But then a funny thing happened on the way to irrelevance: Almost every one of the commission's recommendations became law. The State Children's Health Insurance Program passed six years later. A child tax credit became law the same year, and later was expanded, and made partially refundable as of 2001 -- so that working families who don't pay income tax would get a benefit. All the recommendations for child-support enforcement passed, and have since contributed to dramatic increases in collections on behalf of American children. Today, child support lifts more than a million kids out of poverty annually. The commission's, and Rockefeller's, most notable achievement might not have been legislative, but in co-opting prominent social conservatives and forcing them to acknowledge that if they cared about families and children, they had to put the federal government's money where their mouths were. Much of what became the first President Bush's "kinder, gentler nation" and the second's "compassionate conservatism" stemmed from that moment of apparent consensus.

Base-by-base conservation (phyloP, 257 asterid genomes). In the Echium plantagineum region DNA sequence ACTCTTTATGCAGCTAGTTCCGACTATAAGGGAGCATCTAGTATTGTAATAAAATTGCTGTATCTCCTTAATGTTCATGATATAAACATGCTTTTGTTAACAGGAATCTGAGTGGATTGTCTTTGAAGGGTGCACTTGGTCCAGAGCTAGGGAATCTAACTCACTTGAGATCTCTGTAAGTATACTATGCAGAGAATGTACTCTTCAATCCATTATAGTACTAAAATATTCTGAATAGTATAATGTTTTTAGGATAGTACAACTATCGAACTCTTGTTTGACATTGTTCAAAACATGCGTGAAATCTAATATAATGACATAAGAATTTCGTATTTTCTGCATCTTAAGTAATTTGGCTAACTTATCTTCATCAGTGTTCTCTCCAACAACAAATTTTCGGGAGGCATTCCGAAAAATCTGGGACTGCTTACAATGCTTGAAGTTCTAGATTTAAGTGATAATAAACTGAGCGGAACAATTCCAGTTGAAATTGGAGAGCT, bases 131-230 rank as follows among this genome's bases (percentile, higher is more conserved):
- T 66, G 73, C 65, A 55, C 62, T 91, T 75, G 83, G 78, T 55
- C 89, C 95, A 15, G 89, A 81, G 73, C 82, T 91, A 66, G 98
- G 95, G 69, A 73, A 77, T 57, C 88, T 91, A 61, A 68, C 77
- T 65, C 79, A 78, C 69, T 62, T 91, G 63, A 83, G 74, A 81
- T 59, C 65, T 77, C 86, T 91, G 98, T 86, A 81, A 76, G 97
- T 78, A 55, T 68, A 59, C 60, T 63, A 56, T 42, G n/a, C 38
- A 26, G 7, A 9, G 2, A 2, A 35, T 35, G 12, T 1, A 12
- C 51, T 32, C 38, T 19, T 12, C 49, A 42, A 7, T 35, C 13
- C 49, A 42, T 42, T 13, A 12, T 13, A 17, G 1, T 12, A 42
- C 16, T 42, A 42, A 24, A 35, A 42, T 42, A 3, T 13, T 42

The commission on children was the centerpiece of what might be called the first wave of kids-first politics. Beginning in 1985, when Arizona governor Bruce Babbitt devoted his entire State of the State speech to children, earning ridicule from the state's leading paper for talking about "quiche" rather than the "meat and potatoes" of Arizona politics, the idea began to take hold that children could lead us to the restoration of the promise of liberal politics. Just as Social Security and Medicare set the stage for activist government by protecting the elderly, supports for children would restore the sense of cooperation and mutual obligation that had been lost in the Reagan era.
A couple of years later, a memo from pollster Stanley Greenberg entitled "Kids as Politics" argued that despite the temptation to "view kids as soft, secondary and timeless ... 'kids' in the present period are different. ... When candidates talk about kids," he contended, "they are talking about the fundamental economic and social terrain on which Democrats must run." Improvement in the living conditions and future prospects for children was not the only or even the primary goal. Rather, kids would help Americans "rediscover government": "Kids bring the Democrats back into the homes of average voters, speaking about economic issues of a fundamental sort. ... Kids and public policy are a natural and credible combination."